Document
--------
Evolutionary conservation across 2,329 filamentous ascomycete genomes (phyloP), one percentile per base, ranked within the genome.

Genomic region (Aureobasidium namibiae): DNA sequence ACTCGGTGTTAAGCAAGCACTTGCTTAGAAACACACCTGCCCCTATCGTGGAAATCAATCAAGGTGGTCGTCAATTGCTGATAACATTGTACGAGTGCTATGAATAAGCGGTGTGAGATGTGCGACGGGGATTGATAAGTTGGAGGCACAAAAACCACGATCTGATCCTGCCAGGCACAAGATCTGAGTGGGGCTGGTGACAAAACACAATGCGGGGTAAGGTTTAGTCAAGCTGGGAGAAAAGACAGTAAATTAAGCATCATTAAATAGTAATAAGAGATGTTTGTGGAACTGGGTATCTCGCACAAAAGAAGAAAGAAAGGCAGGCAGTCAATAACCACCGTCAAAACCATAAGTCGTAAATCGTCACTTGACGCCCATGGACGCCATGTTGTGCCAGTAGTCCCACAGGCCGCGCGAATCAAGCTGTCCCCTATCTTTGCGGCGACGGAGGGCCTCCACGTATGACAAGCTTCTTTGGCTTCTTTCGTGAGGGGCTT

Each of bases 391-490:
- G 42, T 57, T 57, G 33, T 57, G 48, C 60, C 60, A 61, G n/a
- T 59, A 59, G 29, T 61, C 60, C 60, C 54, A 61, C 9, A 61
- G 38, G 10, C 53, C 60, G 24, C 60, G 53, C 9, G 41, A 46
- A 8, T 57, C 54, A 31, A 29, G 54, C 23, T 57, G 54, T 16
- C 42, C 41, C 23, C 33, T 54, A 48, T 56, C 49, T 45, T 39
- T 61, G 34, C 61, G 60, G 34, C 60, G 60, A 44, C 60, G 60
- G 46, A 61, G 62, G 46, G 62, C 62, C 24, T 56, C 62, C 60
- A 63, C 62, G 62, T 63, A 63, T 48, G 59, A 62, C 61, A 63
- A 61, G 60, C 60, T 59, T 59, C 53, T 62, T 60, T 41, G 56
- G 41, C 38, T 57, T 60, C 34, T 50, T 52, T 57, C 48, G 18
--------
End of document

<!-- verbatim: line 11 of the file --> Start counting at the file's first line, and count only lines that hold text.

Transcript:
- A 63, C 62, G 62, T 63, A 63, T 48, G 59, A 62, C 61, A 63